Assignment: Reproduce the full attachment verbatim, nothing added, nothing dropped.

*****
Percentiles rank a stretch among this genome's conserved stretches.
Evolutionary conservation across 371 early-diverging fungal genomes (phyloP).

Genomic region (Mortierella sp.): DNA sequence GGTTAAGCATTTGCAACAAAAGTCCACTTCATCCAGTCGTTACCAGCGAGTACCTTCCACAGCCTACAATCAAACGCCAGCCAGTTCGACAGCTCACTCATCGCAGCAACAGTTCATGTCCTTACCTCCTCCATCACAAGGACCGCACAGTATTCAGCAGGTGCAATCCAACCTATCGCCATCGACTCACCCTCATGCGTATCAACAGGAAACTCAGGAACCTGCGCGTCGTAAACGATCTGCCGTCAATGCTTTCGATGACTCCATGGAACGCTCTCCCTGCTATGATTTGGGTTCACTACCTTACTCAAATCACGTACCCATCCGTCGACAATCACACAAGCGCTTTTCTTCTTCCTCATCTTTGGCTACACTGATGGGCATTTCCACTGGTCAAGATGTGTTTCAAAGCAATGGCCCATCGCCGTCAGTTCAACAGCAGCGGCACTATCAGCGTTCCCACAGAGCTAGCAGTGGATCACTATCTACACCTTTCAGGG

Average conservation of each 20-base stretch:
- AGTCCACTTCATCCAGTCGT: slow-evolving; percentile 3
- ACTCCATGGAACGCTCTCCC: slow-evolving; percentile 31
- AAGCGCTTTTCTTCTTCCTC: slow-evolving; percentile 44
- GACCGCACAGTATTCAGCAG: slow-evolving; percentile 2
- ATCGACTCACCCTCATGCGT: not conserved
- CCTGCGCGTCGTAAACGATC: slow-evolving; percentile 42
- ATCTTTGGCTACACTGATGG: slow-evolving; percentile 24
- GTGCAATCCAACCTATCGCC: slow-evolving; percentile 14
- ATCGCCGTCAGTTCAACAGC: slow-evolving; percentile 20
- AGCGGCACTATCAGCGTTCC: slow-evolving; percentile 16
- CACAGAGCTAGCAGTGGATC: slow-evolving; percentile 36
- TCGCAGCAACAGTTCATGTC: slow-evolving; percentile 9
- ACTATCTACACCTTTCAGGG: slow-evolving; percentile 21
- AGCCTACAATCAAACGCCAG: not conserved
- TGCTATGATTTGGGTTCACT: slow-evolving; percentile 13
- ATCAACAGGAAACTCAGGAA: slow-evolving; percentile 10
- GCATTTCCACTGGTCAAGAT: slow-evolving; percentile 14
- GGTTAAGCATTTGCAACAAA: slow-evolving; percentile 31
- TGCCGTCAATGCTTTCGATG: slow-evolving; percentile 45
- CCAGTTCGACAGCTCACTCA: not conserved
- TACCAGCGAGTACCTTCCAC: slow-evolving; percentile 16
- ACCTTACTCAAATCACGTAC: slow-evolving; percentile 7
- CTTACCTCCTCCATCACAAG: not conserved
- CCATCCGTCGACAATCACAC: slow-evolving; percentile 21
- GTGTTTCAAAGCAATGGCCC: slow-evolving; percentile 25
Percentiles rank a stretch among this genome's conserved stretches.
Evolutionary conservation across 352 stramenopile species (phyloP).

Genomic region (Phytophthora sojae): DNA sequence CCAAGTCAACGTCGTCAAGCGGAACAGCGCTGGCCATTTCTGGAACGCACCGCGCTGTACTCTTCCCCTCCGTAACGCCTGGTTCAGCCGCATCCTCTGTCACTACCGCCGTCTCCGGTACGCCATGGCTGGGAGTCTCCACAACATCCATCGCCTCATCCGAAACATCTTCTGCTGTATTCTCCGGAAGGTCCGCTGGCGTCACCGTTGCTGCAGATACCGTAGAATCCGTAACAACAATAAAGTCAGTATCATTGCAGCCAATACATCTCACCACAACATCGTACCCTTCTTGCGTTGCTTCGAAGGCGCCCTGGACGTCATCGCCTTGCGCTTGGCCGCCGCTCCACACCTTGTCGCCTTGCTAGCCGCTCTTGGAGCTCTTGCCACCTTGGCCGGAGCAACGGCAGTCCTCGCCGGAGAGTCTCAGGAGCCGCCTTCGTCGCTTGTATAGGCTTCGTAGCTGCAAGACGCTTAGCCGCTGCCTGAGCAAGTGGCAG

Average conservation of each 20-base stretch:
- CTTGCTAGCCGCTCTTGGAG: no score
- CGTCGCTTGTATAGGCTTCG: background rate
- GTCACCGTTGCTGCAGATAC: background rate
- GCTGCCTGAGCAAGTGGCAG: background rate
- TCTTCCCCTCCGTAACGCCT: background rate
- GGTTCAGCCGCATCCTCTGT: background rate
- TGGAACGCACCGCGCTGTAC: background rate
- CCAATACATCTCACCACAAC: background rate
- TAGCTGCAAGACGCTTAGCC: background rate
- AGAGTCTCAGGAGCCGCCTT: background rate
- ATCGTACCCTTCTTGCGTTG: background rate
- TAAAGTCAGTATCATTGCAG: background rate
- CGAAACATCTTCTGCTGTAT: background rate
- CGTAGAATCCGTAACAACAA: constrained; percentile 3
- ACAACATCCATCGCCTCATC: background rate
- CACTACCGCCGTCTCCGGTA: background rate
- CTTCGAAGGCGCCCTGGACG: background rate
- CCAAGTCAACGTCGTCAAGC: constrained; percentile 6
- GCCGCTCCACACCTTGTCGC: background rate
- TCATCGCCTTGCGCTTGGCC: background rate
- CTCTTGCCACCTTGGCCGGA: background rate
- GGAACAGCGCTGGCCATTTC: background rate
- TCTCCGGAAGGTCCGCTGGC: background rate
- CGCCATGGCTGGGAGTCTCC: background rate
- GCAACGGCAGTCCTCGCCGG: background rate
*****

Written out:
Percentiles rank a stretch among this genome's conserved stretches.
Evolutionary conservation across 371 early-diverging fungal genomes (phyloP).

Genomic region (Mortierella sp.): DNA sequence GGTTAAGCATTTGCAACAAAAGTCCACTTCATCCAGTCGTTACCAGCGAGTACCTTCCACAGCCTACAATCAAACGCCAGCCAGTTCGACAGCTCACTCATCGCAGCAACAGTTCATGTCCTTACCTCCTCCATCACAAGGACCGCACAGTATTCAGCAGGTGCAATCCAACCTATCGCCATCGACTCACCCTCATGCGTATCAACAGGAAACTCAGGAACCTGCGCGTCGTAAACGATCTGCCGTCAATGCTTTCGATGACTCCATGGAACGCTCTCCCTGCTATGATTTGGGTTCACTACCTTACTCAAATCACGTACCCATCCGTCGACAATCACACAAGCGCTTTTCTTCTTCCTCATCTTTGGCTACACTGATGGGCATTTCCACTGGTCAAGATGTGTTTCAAAGCAATGGCCCATCGCCGTCAGTTCAACAGCAGCGGCACTATCAGCGTTCCCACAGAGCTAGCAGTGGATCACTATCTACACCTTTCAGGG

Average conservation of each 20-base stretch:
- AGTCCACTTCATCCAGTCGT: slow-evolving; percentile 3
- ACTCCATGGAACGCTCTCCC: slow-evolving; percentile 31
- AAGCGCTTTTCTTCTTCCTC: slow-evolving; percentile 44
- GACCGCACAGTATTCAGCAG: slow-evolving; percentile 2
- ATCGACTCACCCTCATGCGT: not conserved
- CCTGCGCGTCGTAAACGATC: slow-evolving; percentile 42
- ATCTTTGGCTACACTGATGG: slow-evolving; percentile 24
- GTGCAATCCAACCTATCGCC: slow-evolving; percentile 14
- ATCGCCGTCAGTTCAACAGC: slow-evolving; percentile 20
- AGCGGCACTATCAGCGTTCC: slow-evolving; percentile 16
- CACAGAGCTAGCAGTGGATC: slow-evolving; percentile 36
- TCGCAGCAACAGTTCATGTC: slow-evolving; percentile 9
- ACTATCTACACCTTTCAGGG: slow-evolving; percentile 21
- AGCCTACAATCAAACGCCAG: not conserved
- TGCTATGATTTGGGTTCACT: slow-evolving; percentile 13
- ATCAACAGGAAACTCAGGAA: slow-evolving; percentile 10
- GCATTTCCACTGGTCAAGAT: slow-evolving; percentile 14
- GGTTAAGCATTTGCAACAAA: slow-evolving; percentile 31
- TGCCGTCAATGCTTTCGATG: slow-evolving; percentile 45
- CCAGTTCGACAGCTCACTCA: not conserved
- TACCAGCGAGTACCTTCCAC: slow-evolving; percentile 16
- ACCTTACTCAAATCACGTAC: slow-evolving; percentile 7
- CTTACCTCCTCCATCACAAG: not conserved
- CCATCCGTCGACAATCACAC: slow-evolving; percentile 21
- GTGTTTCAAAGCAATGGCCC: slow-evolving; percentile 25
Percentiles rank a stretch among this genome's conserved stretches.
Evolutionary conservation across 352 stramenopile species (phyloP).

Genomic region (Phytophthora sojae): DNA sequence CCAAGTCAACGTCGTCAAGCGGAACAGCGCTGGCCATTTCTGGAACGCACCGCGCTGTACTCTTCCCCTCCGTAACGCCTGGTTCAGCCGCATCCTCTGTCACTACCGCCGTCTCCGGTACGCCATGGCTGGGAGTCTCCACAACATCCATCGCCTCATCCGAAACATCTTCTGCTGTATTCTCCGGAAGGTCCGCTGGCGTCACCGTTGCTGCAGATACCGTAGAATCCGTAACAACAATAAAGTCAGTATCATTGCAGCCAATACATCTCACCACAACATCGTACCCTTCTTGCGTTGCTTCGAAGGCGCCCTGGACGTCATCGCCTTGCGCTTGGCCGCCGCTCCACACCTTGTCGCCTTGCTAGCCGCTCTTGGAGCTCTTGCCACCTTGGCCGGAGCAACGGCAGTCCTCGCCGGAGAGTCTCAGGAGCCGCCTTCGTCGCTTGTATAGGCTTCGTAGCTGCAAGACGCTTAGCCGCTGCCTGAGCAAGTGGCAG

Average conservation of each 20-base stretch:
- CTTGCTAGCCGCTCTTGGAG: no score
- CGTCGCTTGTATAGGCTTCG: background rate
- GTCACCGTTGCTGCAGATAC: background rate
- GCTGCCTGAGCAAGTGGCAG: background rate
- TCTTCCCCTCCGTAACGCCT: background rate
- GGTTCAGCCGCATCCTCTGT: background rate
- TGGAACGCACCGCGCTGTAC: background rate
- CCAATACATCTCACCACAAC: background rate
- TAGCTGCAAGACGCTTAGCC: background rate
- AGAGTCTCAGGAGCCGCCTT: background rate
- ATCGTACCCTTCTTGCGTTG: background rate
- TAAAGTCAGTATCATTGCAG: background rate
- CGAAACATCTTCTGCTGTAT: background rate
- CGTAGAATCCGTAACAACAA: constrained; percentile 3
- ACAACATCCATCGCCTCATC: background rate
- CACTACCGCCGTCTCCGGTA: background rate
- CTTCGAAGGCGCCCTGGACG: background rate
- CCAAGTCAACGTCGTCAAGC: constrained; percentile 6
- GCCGCTCCACACCTTGTCGC: background rate
- TCATCGCCTTGCGCTTGGCC: background rate
- CTCTTGCCACCTTGGCCGGA: background rate
- GGAACAGCGCTGGCCATTTC: background rate
- TCTCCGGAAGGTCCGCTGGC: background rate
- CGCCATGGCTGGGAGTCTCC: background rate
- GCAACGGCAGTCCTCGCCGG: background rate